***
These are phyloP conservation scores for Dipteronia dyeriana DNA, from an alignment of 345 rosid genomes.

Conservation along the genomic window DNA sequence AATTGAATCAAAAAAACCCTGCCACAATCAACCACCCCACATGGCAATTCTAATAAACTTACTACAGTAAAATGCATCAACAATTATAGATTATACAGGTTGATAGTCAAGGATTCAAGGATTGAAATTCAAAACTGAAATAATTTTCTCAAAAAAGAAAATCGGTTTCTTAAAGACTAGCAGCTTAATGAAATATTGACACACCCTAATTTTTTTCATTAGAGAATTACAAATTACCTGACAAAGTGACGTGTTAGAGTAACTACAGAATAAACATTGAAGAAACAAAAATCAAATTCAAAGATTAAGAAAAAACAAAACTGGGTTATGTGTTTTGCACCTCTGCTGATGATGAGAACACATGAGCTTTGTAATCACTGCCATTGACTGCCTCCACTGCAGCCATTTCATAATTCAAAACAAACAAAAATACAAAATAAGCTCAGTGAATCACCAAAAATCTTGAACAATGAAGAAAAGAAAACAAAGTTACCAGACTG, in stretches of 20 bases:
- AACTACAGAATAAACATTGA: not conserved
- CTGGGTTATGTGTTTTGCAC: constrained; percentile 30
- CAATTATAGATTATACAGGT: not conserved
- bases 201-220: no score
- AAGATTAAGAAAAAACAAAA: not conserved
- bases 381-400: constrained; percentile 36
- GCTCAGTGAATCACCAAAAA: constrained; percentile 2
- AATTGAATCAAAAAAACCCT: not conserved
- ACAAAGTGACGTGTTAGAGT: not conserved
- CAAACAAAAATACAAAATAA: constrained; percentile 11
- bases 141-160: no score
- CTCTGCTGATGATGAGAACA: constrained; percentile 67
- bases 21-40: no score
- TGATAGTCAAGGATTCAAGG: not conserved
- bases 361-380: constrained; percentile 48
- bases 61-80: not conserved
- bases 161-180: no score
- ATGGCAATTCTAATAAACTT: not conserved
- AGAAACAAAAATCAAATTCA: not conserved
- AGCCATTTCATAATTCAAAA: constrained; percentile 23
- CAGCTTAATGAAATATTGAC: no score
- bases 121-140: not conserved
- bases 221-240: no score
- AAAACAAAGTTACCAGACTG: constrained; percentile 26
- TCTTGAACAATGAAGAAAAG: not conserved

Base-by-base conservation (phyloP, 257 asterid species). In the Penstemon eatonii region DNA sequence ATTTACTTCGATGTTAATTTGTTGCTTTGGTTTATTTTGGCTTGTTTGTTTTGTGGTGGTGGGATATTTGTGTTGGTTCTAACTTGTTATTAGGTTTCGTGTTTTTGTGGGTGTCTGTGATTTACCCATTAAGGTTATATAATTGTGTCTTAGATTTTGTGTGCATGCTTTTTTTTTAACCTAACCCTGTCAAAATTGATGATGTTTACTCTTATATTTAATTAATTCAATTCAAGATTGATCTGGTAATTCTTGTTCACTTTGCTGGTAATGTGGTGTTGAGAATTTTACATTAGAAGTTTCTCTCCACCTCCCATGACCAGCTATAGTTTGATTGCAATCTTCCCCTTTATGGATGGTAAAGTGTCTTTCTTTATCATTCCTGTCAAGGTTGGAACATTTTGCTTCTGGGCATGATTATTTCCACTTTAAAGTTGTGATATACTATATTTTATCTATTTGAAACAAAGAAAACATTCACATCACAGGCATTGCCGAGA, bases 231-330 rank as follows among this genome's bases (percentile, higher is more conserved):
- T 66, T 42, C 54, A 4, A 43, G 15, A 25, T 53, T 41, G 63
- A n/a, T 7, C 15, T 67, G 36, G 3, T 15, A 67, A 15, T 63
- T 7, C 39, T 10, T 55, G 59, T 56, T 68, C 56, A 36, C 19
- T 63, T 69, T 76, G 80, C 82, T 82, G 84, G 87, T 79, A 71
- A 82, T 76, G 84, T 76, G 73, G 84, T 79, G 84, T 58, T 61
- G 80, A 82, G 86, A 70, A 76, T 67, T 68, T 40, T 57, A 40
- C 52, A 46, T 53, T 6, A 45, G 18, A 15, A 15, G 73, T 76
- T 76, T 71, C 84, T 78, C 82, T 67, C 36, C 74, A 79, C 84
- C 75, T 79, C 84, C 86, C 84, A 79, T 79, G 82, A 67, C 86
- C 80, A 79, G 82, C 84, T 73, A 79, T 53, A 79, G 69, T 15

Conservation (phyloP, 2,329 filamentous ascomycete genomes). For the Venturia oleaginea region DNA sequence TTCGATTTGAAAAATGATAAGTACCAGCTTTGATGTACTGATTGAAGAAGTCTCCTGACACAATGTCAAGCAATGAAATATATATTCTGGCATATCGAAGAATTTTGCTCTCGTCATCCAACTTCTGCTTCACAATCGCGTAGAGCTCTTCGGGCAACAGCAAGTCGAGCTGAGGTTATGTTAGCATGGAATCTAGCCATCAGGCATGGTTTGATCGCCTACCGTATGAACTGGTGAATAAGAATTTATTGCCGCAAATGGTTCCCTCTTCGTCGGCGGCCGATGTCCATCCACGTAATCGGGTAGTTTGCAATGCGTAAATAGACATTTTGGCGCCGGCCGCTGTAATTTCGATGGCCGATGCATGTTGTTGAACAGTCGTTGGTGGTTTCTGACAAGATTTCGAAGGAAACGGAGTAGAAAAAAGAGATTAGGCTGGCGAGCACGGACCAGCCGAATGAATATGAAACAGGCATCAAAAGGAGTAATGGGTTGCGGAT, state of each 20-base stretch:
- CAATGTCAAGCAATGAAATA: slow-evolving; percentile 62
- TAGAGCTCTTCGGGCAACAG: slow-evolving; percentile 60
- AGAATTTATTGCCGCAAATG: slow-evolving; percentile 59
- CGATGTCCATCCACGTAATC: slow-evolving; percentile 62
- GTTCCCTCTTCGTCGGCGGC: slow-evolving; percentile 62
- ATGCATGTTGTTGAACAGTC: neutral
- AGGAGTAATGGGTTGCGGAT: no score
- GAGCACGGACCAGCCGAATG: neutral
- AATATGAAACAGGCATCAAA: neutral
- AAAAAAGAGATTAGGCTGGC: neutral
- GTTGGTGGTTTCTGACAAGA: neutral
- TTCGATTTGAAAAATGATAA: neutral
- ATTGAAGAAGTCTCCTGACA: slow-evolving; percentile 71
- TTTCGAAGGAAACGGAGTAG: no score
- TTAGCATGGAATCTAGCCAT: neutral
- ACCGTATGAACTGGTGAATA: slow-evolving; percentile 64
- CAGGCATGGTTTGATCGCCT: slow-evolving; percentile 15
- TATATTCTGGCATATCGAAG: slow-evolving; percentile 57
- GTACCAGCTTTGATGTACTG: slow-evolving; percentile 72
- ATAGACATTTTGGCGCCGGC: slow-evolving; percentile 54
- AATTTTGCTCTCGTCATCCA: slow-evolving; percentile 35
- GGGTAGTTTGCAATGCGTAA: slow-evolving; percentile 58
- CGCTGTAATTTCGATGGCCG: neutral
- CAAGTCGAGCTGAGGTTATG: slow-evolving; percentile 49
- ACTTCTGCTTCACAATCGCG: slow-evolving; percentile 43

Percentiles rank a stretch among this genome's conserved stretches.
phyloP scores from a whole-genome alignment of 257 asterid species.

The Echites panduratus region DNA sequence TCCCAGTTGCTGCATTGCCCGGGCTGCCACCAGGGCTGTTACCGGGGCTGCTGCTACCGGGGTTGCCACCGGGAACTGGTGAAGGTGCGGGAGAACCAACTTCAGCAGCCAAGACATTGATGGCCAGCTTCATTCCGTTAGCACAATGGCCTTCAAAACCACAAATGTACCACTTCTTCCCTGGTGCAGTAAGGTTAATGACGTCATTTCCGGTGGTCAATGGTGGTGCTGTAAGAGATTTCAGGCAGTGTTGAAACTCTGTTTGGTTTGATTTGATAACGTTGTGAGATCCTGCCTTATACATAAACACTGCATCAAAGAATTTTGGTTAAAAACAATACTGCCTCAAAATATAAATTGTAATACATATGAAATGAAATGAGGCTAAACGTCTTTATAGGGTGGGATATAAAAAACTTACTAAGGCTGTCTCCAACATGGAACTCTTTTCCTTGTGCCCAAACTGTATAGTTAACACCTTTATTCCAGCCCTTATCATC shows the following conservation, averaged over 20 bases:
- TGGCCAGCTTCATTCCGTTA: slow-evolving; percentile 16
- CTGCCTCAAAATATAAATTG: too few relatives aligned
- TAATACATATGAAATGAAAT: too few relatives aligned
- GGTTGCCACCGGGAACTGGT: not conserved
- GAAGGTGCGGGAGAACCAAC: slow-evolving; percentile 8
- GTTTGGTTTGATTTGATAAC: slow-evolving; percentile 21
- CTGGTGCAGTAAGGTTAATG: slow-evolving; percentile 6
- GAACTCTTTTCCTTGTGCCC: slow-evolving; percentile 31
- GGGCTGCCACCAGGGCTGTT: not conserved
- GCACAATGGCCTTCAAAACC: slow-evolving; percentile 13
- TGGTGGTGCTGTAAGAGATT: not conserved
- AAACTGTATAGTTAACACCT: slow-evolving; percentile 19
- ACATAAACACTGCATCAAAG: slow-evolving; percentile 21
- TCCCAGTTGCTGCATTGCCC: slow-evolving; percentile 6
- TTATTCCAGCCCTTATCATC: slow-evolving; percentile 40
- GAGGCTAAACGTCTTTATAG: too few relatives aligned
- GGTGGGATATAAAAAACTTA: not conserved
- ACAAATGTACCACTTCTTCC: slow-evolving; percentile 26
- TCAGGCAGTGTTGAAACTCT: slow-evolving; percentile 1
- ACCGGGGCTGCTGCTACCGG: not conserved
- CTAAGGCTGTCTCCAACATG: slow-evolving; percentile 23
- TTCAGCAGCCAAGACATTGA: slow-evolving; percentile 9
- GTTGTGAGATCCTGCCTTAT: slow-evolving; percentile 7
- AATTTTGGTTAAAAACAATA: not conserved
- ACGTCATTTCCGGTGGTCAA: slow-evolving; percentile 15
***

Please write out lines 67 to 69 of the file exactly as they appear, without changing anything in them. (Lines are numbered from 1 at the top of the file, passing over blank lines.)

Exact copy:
The Echites panduratus region DNA sequence TCCCAGTTGCTGCATTGCCCGGGCTGCCACCAGGGCTGTTACCGGGGCTGCTGCTACCGGGGTTGCCACCGGGAACTGGTGAAGGTGCGGGAGAACCAACTTCAGCAGCCAAGACATTGATGGCCAGCTTCATTCCGTTAGCACAATGGCCTTCAAAACCACAAATGTACCACTTCTTCCCTGGTGCAGTAAGGTTAATGACGTCATTTCCGGTGGTCAATGGTGGTGCTGTAAGAGATTTCAGGCAGTGTTGAAACTCTGTTTGGTTTGATTTGATAACGTTGTGAGATCCTGCCTTATACATAAACACTGCATCAAAGAATTTTGGTTAAAAACAATACTGCCTCAAAATATAAATTGTAATACATATGAAATGAAATGAGGCTAAACGTCTTTATAGGGTGGGATATAAAAAACTTACTAAGGCTGTCTCCAACATGGAACTCTTTTCCTTGTGCCCAAACTGTATAGTTAACACCTTTATTCCAGCCCTTATCATC shows the following conservation, averaged over 20 bases:
- TGGCCAGCTTCATTCCGTTA: slow-evolving; percentile 16
- CTGCCTCAAAATATAAATTG: too few relatives aligned